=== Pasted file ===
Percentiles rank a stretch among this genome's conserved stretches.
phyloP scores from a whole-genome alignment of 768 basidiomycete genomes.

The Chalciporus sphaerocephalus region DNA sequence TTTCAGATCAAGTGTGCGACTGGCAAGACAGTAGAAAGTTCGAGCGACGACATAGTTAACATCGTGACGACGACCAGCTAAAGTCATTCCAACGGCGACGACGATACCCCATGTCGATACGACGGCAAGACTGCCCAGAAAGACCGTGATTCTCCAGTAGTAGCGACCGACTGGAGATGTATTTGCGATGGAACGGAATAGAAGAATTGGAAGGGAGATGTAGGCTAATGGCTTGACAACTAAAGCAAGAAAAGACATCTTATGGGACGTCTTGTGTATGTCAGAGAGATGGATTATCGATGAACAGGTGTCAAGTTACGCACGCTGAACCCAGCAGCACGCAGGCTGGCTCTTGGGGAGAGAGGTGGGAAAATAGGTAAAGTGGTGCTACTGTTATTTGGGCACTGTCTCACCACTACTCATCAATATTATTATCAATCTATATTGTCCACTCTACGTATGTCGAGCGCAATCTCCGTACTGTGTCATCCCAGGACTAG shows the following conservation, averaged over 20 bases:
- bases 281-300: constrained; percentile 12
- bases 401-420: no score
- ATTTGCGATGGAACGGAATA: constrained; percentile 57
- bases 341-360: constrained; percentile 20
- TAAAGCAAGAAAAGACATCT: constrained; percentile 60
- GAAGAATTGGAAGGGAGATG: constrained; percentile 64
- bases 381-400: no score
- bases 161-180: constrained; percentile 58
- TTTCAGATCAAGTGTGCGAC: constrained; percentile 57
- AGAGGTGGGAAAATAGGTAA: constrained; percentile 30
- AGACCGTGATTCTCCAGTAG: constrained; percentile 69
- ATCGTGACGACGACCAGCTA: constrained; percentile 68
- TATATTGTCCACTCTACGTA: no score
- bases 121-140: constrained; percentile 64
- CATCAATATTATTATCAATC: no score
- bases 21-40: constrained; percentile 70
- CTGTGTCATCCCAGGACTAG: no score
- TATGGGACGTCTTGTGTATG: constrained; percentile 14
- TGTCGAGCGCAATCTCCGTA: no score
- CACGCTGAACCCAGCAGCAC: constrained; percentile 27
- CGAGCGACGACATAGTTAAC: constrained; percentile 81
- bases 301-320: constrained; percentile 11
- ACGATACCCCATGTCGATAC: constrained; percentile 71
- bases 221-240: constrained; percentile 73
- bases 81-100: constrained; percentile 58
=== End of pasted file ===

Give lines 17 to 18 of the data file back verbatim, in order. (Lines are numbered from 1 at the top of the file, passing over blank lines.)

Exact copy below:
- bases 121-140: constrained; percentile 64
- CATCAATATTATTATCAATC: no score